Her abrupt resignation means that the school will end up having five different admission directors in just eight years, a highly unusual amount of turnover at such a prominent business school. Her predecessor, J.J. Cutler, also left after two years in 2011, only to return to Aramark where he had worked as marketing. Thomas Caleel took over the job in 2005 with the departure of Rose Martinelli who left for the University of Chicago’s Booth School of Business. But Caleel left within three years in 2008.

In an Oct. 2 memo to students and faculty, Wharton School Dean Tom Robertson said that the admissions team will continue to operate under Maryellen Lamb, the school’s former careers director who was named deputy vice dean in September for M.B.A. admissions, financial aid and career management.


To her credit, Kumar helped to lead Wharton to record female enrollment, even when applications were declining. For years, the percentage of women enrolled in top-ranked business schools stubbornly remained in the 33% to 36% range. Kumar helped Wharton assume a lead over all top schools three years ago by putting together an incoming class that was composed of 40% women. The following year she did even better, pushing the number of first-year women to 45% of the class. “It’s a pretty significant accomplishment especially during a downward trend in application volume,” added Stacey Oyler, an admissions consultant with Clear Admit.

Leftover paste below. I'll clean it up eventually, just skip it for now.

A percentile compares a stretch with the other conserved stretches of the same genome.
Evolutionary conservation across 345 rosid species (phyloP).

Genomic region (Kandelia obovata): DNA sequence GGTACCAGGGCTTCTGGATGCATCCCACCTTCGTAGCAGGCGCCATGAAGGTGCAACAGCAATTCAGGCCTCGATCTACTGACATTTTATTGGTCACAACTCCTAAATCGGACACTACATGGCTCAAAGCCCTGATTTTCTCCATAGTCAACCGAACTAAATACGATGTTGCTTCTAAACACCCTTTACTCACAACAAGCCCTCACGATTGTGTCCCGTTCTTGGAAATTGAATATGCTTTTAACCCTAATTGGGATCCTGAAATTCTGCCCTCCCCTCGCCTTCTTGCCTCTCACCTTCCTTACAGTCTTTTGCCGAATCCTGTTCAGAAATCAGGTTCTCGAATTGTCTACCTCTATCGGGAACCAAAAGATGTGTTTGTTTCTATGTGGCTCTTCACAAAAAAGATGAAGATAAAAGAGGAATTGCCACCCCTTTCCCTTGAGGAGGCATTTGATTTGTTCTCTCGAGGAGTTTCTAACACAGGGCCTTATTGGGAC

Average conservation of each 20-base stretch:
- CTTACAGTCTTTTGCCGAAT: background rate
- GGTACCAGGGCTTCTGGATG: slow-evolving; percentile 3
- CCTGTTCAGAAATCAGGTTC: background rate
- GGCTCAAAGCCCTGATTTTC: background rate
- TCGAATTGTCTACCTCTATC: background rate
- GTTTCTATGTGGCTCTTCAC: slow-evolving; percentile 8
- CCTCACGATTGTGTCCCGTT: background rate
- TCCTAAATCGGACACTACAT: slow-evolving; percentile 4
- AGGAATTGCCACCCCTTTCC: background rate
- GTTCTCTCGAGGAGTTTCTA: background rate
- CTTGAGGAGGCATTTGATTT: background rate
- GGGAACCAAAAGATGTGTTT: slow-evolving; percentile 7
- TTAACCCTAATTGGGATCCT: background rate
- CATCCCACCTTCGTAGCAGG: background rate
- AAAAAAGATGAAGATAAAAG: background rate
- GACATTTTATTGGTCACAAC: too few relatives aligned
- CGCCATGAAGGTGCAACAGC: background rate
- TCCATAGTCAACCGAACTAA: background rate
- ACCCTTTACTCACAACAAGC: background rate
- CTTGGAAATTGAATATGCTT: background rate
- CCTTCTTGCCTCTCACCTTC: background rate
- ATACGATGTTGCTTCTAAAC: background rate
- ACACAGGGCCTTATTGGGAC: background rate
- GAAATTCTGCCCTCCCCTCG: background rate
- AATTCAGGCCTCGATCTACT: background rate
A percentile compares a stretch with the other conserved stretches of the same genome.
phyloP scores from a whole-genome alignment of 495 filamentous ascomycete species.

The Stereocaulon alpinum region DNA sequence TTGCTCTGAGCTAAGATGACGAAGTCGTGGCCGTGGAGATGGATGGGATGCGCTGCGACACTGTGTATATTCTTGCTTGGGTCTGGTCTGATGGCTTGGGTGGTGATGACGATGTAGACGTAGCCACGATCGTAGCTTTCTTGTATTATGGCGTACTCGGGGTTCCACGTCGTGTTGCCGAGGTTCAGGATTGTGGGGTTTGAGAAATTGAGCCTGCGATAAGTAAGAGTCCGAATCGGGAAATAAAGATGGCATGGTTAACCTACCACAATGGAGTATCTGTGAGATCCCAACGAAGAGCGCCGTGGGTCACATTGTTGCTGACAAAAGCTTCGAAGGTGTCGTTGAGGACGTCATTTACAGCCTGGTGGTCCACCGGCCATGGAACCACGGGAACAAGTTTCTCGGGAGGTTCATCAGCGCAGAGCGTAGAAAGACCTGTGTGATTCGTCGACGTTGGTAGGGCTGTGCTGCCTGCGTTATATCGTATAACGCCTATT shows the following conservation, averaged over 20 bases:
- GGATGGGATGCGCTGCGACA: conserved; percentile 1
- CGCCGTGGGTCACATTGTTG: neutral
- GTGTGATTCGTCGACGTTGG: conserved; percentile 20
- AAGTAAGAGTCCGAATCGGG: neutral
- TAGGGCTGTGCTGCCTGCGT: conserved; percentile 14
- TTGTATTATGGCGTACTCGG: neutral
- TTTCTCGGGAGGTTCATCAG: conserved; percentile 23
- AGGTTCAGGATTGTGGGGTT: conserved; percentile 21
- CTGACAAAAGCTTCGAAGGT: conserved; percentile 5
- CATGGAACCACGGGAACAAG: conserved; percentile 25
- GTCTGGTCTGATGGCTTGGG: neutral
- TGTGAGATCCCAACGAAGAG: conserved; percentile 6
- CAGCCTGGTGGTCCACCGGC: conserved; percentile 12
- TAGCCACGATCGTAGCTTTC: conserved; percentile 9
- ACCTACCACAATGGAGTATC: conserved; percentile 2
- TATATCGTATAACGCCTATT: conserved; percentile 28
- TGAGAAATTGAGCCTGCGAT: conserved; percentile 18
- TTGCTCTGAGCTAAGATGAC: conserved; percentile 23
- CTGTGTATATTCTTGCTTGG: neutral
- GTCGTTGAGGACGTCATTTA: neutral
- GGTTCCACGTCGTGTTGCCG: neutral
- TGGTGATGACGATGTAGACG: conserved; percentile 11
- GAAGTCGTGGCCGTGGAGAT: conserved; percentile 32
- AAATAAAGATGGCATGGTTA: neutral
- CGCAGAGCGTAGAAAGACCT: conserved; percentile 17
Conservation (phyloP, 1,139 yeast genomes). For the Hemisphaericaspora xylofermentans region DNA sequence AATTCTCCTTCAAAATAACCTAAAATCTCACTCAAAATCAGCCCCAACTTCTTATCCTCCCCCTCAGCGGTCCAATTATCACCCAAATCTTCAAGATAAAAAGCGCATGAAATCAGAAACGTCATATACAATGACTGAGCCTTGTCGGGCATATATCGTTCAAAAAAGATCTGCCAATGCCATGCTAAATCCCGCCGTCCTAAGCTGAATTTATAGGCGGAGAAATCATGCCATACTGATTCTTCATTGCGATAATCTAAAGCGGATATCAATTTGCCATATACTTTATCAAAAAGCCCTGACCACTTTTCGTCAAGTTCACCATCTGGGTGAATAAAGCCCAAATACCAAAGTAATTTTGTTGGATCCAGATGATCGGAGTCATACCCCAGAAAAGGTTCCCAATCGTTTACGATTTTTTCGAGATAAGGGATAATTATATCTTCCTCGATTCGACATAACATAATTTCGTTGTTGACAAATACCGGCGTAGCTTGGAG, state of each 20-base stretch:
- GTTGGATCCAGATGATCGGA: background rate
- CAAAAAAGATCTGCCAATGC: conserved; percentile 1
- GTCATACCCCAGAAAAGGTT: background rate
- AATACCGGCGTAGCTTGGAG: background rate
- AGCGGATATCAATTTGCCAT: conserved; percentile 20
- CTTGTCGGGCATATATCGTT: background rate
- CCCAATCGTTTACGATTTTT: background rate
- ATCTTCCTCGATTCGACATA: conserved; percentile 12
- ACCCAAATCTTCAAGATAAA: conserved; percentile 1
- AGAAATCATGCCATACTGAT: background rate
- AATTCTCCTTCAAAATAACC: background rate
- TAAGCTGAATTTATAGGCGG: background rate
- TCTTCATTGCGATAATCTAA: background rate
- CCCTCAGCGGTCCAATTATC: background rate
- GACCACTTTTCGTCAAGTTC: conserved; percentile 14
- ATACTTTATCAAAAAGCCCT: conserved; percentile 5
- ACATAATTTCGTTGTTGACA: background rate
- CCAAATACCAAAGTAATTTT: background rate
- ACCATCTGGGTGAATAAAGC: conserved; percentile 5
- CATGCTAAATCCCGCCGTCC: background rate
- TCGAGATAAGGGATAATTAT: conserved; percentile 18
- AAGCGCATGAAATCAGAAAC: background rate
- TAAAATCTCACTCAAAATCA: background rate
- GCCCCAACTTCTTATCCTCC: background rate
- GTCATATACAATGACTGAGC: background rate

And though applications continued to decline this past year, the MBA class that entered this fall boasts record GMAT scores–a 725 average, up seven points from the previous year.